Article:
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Whiten Your Teeth, Brighten Your Smile

Wishing for whiter teeth? Whitening toothpastes may help, but they can only get rid of stains on the surface. To remove deeper stains, you’ll need a bleaching product.1 Certain types of bleaching are done in the dentist’s office, while others are done at home.2

Will It Work for Me?

In general, bleaching works best for yellowish teeth and moderately well for brownish ones.2 You might want to consider bleaching if your teeth have been darkened by coffee, tea, smoking, or age.3

Bleaching tends to work less well for grayish teeth. It also may not do much for your smile if your front teeth have bonding or tooth-colored fillings. The color of these artificial materials won’t be changed by bleaching, and they’ll stand out against whiter natural teeth.2

In-Office Bleaching

For the fastest results, you might opt to have your teeth bleached at the dentist’s office. First the dentist protects your gums with either a gel or a rubber shield. Then the bleaching agent is applied to your teeth. In some cases, a special light or laser may be used to enhance the bleaching effect. The procedure may take from 30 minutes to 1 hour, and more than one visit might be required.1,2

At-Home Bleaching

For a more economical approach, you might choose at-home bleaching.3 Your choices include dentist-supervised bleaching and over-the-counter (OTC) products:

Dentist-supervised bleaching. If you choose this approach, your dentist or hygienist will create a custom-made bleaching tray for you. A bleaching gel is placed in the bleaching tray. Then you wear the tray as instructed by your dentist. For instance, you might wear the bleaching tray overnight for a week or two. Or you might wear it for several hours a day over a period of two to four weeks.2,3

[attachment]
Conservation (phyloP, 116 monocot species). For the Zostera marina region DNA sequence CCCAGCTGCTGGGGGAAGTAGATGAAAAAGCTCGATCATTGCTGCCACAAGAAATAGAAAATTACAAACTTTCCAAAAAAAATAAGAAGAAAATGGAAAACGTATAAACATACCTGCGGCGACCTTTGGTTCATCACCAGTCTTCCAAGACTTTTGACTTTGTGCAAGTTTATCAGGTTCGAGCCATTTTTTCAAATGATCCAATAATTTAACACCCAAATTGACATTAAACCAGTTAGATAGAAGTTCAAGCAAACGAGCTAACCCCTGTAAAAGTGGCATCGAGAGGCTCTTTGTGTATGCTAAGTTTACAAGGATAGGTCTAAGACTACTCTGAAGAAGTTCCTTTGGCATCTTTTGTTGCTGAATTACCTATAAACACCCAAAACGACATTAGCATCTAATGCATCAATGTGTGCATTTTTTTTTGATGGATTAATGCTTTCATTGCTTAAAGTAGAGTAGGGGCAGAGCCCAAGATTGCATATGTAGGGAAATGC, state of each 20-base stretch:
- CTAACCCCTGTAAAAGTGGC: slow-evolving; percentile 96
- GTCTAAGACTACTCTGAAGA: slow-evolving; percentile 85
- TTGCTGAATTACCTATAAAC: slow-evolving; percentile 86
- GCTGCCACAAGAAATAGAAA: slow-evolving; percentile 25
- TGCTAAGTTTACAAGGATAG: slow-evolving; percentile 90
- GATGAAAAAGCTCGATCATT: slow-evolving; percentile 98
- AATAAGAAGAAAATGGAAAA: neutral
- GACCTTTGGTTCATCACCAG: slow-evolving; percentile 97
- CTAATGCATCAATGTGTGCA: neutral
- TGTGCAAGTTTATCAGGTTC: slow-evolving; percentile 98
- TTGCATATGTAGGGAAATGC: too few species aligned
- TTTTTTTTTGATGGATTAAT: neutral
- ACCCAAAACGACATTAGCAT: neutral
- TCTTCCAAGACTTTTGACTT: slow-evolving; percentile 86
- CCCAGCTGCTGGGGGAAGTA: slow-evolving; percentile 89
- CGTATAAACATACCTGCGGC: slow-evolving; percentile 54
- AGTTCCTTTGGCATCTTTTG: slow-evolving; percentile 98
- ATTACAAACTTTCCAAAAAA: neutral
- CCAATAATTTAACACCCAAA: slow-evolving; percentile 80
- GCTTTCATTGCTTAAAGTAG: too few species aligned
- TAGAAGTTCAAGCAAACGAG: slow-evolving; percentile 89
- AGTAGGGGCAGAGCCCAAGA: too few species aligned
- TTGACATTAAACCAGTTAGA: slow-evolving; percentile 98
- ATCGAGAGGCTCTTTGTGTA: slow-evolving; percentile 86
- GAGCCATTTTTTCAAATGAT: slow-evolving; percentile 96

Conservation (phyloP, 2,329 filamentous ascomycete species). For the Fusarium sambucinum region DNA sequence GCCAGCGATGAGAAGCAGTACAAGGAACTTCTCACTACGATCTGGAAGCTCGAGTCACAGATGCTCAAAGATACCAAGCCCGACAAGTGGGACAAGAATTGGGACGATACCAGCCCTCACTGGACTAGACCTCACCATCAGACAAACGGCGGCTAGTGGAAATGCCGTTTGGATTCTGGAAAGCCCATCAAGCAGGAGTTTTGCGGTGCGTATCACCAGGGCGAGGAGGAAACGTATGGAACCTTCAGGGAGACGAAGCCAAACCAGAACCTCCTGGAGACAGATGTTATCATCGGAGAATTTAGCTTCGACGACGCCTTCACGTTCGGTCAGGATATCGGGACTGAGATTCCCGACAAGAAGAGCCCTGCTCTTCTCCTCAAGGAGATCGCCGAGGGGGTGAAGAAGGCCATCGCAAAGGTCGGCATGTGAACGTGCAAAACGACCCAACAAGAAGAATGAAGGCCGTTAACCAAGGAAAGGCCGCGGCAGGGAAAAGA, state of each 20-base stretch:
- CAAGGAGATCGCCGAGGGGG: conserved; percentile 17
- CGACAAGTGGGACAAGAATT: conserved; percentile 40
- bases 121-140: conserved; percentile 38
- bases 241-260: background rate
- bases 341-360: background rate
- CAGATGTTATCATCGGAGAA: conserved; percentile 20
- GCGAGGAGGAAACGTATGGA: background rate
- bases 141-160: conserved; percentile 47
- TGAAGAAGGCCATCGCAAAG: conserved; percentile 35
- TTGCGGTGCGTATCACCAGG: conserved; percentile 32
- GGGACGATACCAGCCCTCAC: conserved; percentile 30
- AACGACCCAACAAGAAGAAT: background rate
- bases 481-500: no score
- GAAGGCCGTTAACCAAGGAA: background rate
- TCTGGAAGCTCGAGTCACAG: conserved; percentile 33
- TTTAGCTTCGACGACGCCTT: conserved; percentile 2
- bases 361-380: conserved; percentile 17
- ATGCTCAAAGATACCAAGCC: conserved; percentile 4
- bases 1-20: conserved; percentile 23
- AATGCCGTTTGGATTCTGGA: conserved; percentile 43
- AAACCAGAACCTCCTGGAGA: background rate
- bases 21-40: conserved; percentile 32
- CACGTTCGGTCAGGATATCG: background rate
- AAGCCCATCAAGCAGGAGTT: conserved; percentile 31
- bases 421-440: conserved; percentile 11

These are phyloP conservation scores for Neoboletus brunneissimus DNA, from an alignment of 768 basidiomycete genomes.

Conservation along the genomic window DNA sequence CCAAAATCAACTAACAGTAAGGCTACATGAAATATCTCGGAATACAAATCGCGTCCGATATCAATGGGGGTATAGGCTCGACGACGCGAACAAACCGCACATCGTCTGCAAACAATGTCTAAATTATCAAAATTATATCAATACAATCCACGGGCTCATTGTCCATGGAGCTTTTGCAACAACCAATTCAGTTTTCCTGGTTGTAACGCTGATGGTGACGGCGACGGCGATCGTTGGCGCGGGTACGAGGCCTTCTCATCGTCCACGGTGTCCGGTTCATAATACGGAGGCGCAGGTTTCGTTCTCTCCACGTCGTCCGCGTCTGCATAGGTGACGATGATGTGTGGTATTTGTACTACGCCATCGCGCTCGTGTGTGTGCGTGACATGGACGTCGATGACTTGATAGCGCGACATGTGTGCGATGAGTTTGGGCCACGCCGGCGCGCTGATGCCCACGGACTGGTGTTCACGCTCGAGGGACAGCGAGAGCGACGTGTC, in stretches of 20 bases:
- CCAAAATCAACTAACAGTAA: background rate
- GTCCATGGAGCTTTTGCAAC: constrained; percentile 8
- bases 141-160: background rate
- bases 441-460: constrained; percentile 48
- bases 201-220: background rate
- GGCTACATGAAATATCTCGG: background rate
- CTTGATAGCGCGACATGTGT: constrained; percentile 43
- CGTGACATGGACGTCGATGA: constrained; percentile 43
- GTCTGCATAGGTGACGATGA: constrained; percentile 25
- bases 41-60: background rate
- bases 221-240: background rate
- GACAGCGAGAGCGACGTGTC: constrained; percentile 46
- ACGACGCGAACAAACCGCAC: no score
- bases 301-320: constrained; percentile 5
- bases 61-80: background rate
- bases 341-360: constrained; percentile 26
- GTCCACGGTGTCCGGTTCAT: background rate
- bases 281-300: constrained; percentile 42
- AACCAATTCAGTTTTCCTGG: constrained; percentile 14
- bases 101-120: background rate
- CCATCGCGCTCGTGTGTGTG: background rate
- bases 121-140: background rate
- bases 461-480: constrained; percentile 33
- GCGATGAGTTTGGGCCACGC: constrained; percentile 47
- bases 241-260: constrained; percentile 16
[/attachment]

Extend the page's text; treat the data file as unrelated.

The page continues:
OTC products. Some bleaching products are sold directly to consumers. These products, which include gels and strips, usually are not as strong as the ones used by dentists, so it may take longer to get the desired result.3 The American Dental Association recommends talking with your dentist before using any bleaching product.1

What to Expect

Some people experience tooth sensitivity or gum irritation during the treatment period. These problems usually go away once the treatment is over. Check with your dentist if sensitivity persists.

It’s impossible to predict for sure how much whiter your teeth will get. Some people see more dramatic results than others. The lightening usually lasts from one to five years. After that, you may need a touch-up to keep your teeth looking their best.3

1 “ADA Statement on the Safety and Effectiveness of Tooth Whitening Products.” American Dental Association, February, 2008. Accessed 2010.

2 “Tooth Whitening Treatments: Frequently Asked Questions (FAQ).” American Dental Association. Accessed 2010.

3 “How Can I Brighten My Smile?” Academy of General Dentistry, February 2007. Accessed 2010.

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